SpaceX has successfully launched and landed Falcon 9 once again, sending a massive communications satellite on its way to an operational orbit and recovering booster B1056 aboard drone ship Of Course I Still Love You (OCISLY).
As we speak, Falcon 9’s two payload fairing halves are – if everything went as planned – slowly coasting through the edge of Earth’s atmosphere beneath GPS-guided parafoils, a nearly 40-minute journey from the time they separate from Falcon 9 to the moment they are scheduled to touch down. Stationed hundreds of miles downrange in the Atlantic Ocean, twin recovery ships Ms. Tree and Ms. Chief await with their huge nets taut, ready for the first attempted catch of two fairing halves.
Meanwhile, Falcon 9’s upper stage completed its initial orbital insertion burn, carrying the multi-ton Kacific-1/JCSAT-18 communications satellite to a low Earth parking orbit around 300 km (185 mi). After a 20-minute coast, the upper stage reignited its lone Merlin Vacuum (MVac) engine and burned for more than 50 seconds, raising one end of the spacecraft’s orbit as high as possible in what is known as a geostationary transfer orbit (GTO) insertion.
At least from past performance, Falcon 9 is unable to launch a ~6800 kg (15,000 lb) satellite to a full GTO while still leaving enough propellant for booster recovery, which SpaceX clearly chose to do on this launch. This means that Kacific-1/JCSAT-18 will likely fall several thousand (to ten thousand or more) kilometers/miles short of a full geostationary transfer orbit, where one end of the orbit has actually been boosted to geostationary orbit (36,000 km, 22,000 mi). Using propellant carried aboard the satellite itself, it will make up the difference, raising itself to a full GTO and ultimately circularizing into geostationary orbit, where the Kacific-1/JCSAT-18 can begin serving customers around the world.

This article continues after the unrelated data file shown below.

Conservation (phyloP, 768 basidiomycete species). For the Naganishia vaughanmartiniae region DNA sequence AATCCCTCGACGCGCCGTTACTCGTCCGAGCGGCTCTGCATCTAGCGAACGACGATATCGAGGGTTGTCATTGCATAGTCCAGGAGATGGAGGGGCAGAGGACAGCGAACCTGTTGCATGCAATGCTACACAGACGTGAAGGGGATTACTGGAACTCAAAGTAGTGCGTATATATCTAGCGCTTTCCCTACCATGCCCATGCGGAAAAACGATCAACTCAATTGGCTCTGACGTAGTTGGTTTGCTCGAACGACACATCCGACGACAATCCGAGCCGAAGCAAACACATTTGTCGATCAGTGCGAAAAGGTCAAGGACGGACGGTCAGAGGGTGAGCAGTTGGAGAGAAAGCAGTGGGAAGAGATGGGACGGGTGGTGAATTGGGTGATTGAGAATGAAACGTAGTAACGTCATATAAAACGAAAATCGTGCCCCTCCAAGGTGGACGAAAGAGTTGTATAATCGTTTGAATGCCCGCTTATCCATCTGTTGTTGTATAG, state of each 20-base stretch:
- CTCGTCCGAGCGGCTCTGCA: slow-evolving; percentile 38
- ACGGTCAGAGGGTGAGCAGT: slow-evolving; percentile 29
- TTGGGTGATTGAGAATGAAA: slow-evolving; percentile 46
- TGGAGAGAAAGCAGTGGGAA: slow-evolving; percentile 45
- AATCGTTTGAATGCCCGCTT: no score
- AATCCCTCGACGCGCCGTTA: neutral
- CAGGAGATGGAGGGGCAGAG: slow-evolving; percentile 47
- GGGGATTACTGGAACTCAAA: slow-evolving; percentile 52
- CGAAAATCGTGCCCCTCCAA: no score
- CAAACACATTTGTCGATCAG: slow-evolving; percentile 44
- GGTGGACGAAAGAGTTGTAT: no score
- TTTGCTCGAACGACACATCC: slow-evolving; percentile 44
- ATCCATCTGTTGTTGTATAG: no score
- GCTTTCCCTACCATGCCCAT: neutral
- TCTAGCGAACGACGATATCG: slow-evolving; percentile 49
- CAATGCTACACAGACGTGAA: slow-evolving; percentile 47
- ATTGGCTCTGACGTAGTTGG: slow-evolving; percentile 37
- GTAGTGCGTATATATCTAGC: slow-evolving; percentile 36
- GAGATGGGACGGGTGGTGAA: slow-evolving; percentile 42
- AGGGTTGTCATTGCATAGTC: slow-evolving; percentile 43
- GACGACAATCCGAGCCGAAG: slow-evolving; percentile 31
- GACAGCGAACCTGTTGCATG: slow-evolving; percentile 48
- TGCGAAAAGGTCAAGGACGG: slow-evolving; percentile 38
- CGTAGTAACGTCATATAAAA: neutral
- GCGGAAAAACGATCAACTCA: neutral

Land Falcon 9 booster B1056 certainly did, coming to an eventful stop aboard drone ship OCISLY around nine minutes after lifting off from the coast of Florida. With respect to that liftoff, Teslarati photographer Richard Angle had several remote cameras onsite, so stay tuned for that article in the coming days.
Finally, 33 minutes after launch, Falcon 9’s upper stage – having successfully delivered Kacific-1/JCSAT-18 to what was described as a nominal orbit – deployed the bus-sized spacecraft, officially completing SpaceX’s 13th and likely second-to-last launch of 2019. If all goes well, SpaceX has one final launch scheduled in 2019 – the company’s third 60-satellite Starlink mission.
Catch the full JCSAT-18/Kacific-1 webcast below.
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